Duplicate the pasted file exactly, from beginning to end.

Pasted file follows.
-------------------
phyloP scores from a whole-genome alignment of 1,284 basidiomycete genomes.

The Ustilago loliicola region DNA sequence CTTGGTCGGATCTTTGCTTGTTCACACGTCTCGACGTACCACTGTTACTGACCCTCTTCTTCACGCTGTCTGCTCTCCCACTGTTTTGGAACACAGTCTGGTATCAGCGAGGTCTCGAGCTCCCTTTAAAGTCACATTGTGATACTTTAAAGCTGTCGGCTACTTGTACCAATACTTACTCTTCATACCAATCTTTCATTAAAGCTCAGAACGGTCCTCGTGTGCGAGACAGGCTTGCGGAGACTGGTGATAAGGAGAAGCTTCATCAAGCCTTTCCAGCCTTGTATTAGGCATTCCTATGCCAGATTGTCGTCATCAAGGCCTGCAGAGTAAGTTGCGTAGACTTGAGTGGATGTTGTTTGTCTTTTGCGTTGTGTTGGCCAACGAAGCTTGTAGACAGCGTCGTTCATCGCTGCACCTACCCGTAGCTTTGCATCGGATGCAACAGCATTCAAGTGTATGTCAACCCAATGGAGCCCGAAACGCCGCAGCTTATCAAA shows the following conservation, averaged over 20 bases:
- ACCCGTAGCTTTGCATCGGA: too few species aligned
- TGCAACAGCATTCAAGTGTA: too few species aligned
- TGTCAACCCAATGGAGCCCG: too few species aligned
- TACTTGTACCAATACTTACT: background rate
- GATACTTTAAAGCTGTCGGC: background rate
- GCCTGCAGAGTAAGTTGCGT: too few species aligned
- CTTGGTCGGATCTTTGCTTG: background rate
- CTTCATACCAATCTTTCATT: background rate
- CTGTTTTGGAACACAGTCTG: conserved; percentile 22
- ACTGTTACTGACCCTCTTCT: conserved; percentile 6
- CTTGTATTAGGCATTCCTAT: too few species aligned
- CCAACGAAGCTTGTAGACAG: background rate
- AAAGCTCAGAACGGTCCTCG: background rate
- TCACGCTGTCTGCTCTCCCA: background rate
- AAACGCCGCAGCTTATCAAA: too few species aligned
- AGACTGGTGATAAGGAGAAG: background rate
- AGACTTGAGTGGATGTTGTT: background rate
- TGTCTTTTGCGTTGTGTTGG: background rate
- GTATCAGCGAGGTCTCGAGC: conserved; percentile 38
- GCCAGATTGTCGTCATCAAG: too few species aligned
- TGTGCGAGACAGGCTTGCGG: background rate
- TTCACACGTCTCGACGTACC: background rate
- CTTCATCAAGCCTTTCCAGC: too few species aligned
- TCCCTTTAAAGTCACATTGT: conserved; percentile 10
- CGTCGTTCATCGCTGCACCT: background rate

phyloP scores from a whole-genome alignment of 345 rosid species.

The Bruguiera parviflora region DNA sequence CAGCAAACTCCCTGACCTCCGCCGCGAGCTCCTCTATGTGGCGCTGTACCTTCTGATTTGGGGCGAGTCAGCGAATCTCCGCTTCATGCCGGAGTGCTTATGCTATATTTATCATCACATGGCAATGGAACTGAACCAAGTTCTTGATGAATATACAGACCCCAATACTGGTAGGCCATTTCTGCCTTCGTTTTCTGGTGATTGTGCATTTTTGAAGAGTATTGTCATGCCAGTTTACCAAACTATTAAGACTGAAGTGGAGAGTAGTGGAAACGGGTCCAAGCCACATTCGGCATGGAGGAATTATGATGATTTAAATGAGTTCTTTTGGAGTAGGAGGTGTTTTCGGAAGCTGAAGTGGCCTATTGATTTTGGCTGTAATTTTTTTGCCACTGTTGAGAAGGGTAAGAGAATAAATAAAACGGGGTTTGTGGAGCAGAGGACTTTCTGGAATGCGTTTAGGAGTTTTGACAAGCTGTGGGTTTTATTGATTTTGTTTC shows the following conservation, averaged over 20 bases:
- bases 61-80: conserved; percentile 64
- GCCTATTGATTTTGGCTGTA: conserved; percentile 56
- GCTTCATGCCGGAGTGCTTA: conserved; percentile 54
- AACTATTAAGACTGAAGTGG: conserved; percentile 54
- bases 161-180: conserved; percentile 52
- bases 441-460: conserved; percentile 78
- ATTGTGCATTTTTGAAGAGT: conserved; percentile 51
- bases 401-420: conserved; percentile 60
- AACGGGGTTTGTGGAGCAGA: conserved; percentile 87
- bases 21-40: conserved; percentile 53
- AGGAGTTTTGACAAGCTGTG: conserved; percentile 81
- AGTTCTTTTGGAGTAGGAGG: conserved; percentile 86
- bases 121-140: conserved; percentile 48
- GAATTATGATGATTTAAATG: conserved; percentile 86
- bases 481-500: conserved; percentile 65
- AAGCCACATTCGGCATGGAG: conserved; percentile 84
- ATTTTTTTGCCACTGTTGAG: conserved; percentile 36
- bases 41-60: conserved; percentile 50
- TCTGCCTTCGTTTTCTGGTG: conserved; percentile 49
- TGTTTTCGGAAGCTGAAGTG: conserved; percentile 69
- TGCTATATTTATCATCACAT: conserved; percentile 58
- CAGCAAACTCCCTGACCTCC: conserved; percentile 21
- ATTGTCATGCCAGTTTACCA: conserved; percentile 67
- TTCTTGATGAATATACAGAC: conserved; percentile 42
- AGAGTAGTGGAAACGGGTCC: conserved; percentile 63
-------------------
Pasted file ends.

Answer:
phyloP scores from a whole-genome alignment of 1,284 basidiomycete genomes.

The Ustilago loliicola region DNA sequence CTTGGTCGGATCTTTGCTTGTTCACACGTCTCGACGTACCACTGTTACTGACCCTCTTCTTCACGCTGTCTGCTCTCCCACTGTTTTGGAACACAGTCTGGTATCAGCGAGGTCTCGAGCTCCCTTTAAAGTCACATTGTGATACTTTAAAGCTGTCGGCTACTTGTACCAATACTTACTCTTCATACCAATCTTTCATTAAAGCTCAGAACGGTCCTCGTGTGCGAGACAGGCTTGCGGAGACTGGTGATAAGGAGAAGCTTCATCAAGCCTTTCCAGCCTTGTATTAGGCATTCCTATGCCAGATTGTCGTCATCAAGGCCTGCAGAGTAAGTTGCGTAGACTTGAGTGGATGTTGTTTGTCTTTTGCGTTGTGTTGGCCAACGAAGCTTGTAGACAGCGTCGTTCATCGCTGCACCTACCCGTAGCTTTGCATCGGATGCAACAGCATTCAAGTGTATGTCAACCCAATGGAGCCCGAAACGCCGCAGCTTATCAAA shows the following conservation, averaged over 20 bases:
- ACCCGTAGCTTTGCATCGGA: too few species aligned
- TGCAACAGCATTCAAGTGTA: too few species aligned
- TGTCAACCCAATGGAGCCCG: too few species aligned
- TACTTGTACCAATACTTACT: background rate
- GATACTTTAAAGCTGTCGGC: background rate
- GCCTGCAGAGTAAGTTGCGT: too few species aligned
- CTTGGTCGGATCTTTGCTTG: background rate
- CTTCATACCAATCTTTCATT: background rate
- CTGTTTTGGAACACAGTCTG: conserved; percentile 22
- ACTGTTACTGACCCTCTTCT: conserved; percentile 6
- CTTGTATTAGGCATTCCTAT: too few species aligned
- CCAACGAAGCTTGTAGACAG: background rate
- AAAGCTCAGAACGGTCCTCG: background rate
- TCACGCTGTCTGCTCTCCCA: background rate
- AAACGCCGCAGCTTATCAAA: too few species aligned
- AGACTGGTGATAAGGAGAAG: background rate
- AGACTTGAGTGGATGTTGTT: background rate
- TGTCTTTTGCGTTGTGTTGG: background rate
- GTATCAGCGAGGTCTCGAGC: conserved; percentile 38
- GCCAGATTGTCGTCATCAAG: too few species aligned
- TGTGCGAGACAGGCTTGCGG: background rate
- TTCACACGTCTCGACGTACC: background rate
- CTTCATCAAGCCTTTCCAGC: too few species aligned
- TCCCTTTAAAGTCACATTGT: conserved; percentile 10
- CGTCGTTCATCGCTGCACCT: background rate

phyloP scores from a whole-genome alignment of 345 rosid species.

The Bruguiera parviflora region DNA sequence CAGCAAACTCCCTGACCTCCGCCGCGAGCTCCTCTATGTGGCGCTGTACCTTCTGATTTGGGGCGAGTCAGCGAATCTCCGCTTCATGCCGGAGTGCTTATGCTATATTTATCATCACATGGCAATGGAACTGAACCAAGTTCTTGATGAATATACAGACCCCAATACTGGTAGGCCATTTCTGCCTTCGTTTTCTGGTGATTGTGCATTTTTGAAGAGTATTGTCATGCCAGTTTACCAAACTATTAAGACTGAAGTGGAGAGTAGTGGAAACGGGTCCAAGCCACATTCGGCATGGAGGAATTATGATGATTTAAATGAGTTCTTTTGGAGTAGGAGGTGTTTTCGGAAGCTGAAGTGGCCTATTGATTTTGGCTGTAATTTTTTTGCCACTGTTGAGAAGGGTAAGAGAATAAATAAAACGGGGTTTGTGGAGCAGAGGACTTTCTGGAATGCGTTTAGGAGTTTTGACAAGCTGTGGGTTTTATTGATTTTGTTTC shows the following conservation, averaged over 20 bases:
- bases 61-80: conserved; percentile 64
- GCCTATTGATTTTGGCTGTA: conserved; percentile 56
- GCTTCATGCCGGAGTGCTTA: conserved; percentile 54
- AACTATTAAGACTGAAGTGG: conserved; percentile 54
- bases 161-180: conserved; percentile 52
- bases 441-460: conserved; percentile 78
- ATTGTGCATTTTTGAAGAGT: conserved; percentile 51
- bases 401-420: conserved; percentile 60
- AACGGGGTTTGTGGAGCAGA: conserved; percentile 87
- bases 21-40: conserved; percentile 53
- AGGAGTTTTGACAAGCTGTG: conserved; percentile 81
- AGTTCTTTTGGAGTAGGAGG: conserved; percentile 86
- bases 121-140: conserved; percentile 48
- GAATTATGATGATTTAAATG: conserved; percentile 86
- bases 481-500: conserved; percentile 65
- AAGCCACATTCGGCATGGAG: conserved; percentile 84
- ATTTTTTTGCCACTGTTGAG: conserved; percentile 36
- bases 41-60: conserved; percentile 50
- TCTGCCTTCGTTTTCTGGTG: conserved; percentile 49
- TGTTTTCGGAAGCTGAAGTG: conserved; percentile 69
- TGCTATATTTATCATCACAT: conserved; percentile 58
- CAGCAAACTCCCTGACCTCC: conserved; percentile 21
- ATTGTCATGCCAGTTTACCA: conserved; percentile 67
- TTCTTGATGAATATACAGAC: conserved; percentile 42
- AGAGTAGTGGAAACGGGTCC: conserved; percentile 63